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INTRODUCTION.                       27

1704, contained a description of a new and secret method
of treating wounds, by which healing took place quickly
without inflammation or suppuration; but it is to one of
old Scotia's sons, Sir Joseph Lister, that the everlasting
' gratitude of the world is due for the knowledge we pos-
sess in regard to the relation existing between micro-
organisms and inflammation and suppuration, and the
power to render wounds aseptic through the action of
germicidal substances." l

Lister was not the discoverer of carbolic acid nor of
the fact that it would kill bacteria; but, convinced that
inflammation and suppuration were due to the entrance
of germs from the air, instruments, fingers, etc. into
wounds, he suggested the antisepsis which would insist
upon the use of sterile instruments and clean hands and
towels; which would keep the surface of the wound
moist with a germicidal solution to kill such germs as
accidentally entered; and which would conclude an ope-
ration by a protective dressing to exclude the entrance of
germs at a subsequent period.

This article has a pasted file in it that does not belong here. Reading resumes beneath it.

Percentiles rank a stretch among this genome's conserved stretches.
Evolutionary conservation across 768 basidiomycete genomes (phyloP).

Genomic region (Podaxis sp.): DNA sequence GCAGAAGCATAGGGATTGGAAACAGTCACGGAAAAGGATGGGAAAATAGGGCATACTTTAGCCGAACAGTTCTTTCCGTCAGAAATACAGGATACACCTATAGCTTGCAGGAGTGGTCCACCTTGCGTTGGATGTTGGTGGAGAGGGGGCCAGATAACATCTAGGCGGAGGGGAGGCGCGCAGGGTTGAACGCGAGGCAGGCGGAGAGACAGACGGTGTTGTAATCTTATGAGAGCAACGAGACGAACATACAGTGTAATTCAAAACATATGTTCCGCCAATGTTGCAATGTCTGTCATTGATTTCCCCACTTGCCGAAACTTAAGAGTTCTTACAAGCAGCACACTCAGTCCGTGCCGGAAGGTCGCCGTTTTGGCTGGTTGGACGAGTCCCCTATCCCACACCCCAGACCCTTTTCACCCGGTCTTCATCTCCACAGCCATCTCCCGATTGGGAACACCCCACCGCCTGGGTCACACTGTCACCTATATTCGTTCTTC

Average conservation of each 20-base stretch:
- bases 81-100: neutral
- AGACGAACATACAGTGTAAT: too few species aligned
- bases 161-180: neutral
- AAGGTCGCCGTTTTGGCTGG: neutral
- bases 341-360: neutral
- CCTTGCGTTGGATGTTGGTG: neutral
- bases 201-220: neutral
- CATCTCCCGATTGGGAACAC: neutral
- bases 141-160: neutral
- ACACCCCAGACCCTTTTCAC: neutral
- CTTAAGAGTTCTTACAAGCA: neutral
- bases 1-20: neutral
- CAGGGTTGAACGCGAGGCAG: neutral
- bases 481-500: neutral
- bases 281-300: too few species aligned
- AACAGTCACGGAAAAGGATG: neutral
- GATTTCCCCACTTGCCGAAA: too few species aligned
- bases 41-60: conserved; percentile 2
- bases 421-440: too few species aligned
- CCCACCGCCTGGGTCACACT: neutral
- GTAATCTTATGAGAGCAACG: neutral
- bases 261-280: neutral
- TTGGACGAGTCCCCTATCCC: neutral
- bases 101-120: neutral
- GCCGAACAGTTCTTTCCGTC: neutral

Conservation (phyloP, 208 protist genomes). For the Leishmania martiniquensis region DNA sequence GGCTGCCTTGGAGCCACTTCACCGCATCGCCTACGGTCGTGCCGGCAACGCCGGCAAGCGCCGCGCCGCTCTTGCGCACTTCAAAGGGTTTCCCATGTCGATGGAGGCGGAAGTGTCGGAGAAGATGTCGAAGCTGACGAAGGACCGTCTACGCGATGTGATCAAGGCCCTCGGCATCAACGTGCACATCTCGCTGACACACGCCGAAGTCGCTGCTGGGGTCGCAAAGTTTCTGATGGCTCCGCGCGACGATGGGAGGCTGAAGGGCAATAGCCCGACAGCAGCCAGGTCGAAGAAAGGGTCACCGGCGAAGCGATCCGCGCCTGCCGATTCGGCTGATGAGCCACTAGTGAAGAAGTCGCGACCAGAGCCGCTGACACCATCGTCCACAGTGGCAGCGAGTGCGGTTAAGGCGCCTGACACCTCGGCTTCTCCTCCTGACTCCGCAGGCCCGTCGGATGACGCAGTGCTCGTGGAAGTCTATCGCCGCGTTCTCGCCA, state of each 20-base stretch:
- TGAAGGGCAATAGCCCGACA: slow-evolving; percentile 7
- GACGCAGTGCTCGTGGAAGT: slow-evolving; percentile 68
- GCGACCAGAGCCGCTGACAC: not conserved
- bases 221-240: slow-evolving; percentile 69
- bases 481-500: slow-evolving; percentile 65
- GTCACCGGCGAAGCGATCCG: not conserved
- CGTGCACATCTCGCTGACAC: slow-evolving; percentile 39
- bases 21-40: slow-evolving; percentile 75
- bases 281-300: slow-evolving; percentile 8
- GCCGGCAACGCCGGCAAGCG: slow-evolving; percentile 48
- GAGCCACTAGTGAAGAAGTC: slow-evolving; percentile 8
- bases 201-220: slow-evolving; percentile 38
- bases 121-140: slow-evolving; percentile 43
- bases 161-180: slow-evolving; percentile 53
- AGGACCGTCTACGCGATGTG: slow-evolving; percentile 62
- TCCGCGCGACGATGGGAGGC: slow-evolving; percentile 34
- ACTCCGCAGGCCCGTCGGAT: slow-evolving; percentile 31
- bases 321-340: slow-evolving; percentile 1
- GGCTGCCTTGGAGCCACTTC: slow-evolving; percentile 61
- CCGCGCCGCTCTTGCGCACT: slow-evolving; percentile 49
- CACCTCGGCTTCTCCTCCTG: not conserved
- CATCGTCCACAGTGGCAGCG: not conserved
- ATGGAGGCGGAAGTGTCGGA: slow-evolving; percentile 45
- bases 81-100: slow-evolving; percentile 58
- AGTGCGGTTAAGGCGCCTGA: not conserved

Listerism, originated (1875) a few years before Koch
published his famous work on the Wundinfectionskrank-
heiten (traumatic infectious diseases) (1878), spread slowly
at first, but surely in the end, to all departments of sur-
gery and obstetrics.

The discovery of the yeast-plant by Latour and
Schwann as the cause of fermentation, and the later dis-
covery by Bassi of the yeast-like plant causing the mias-
matic contagious disease of silkworms, had led Henle
(1840) to believe that the cause of miasmatic, infective,
and contagious diseases must be looked for in fungi or
in other minute living organisms. Unfortunately, the
methods of study employed in Henle's time prevented
him from demonstrating the accuracy of his belief.

" It would indeed have been difficult at that period to
satisfy every condition that he required to be fulfilled:
the methods now in use were then unknown, and have

1 Agnew's Surgery, vol. i. chap. ii.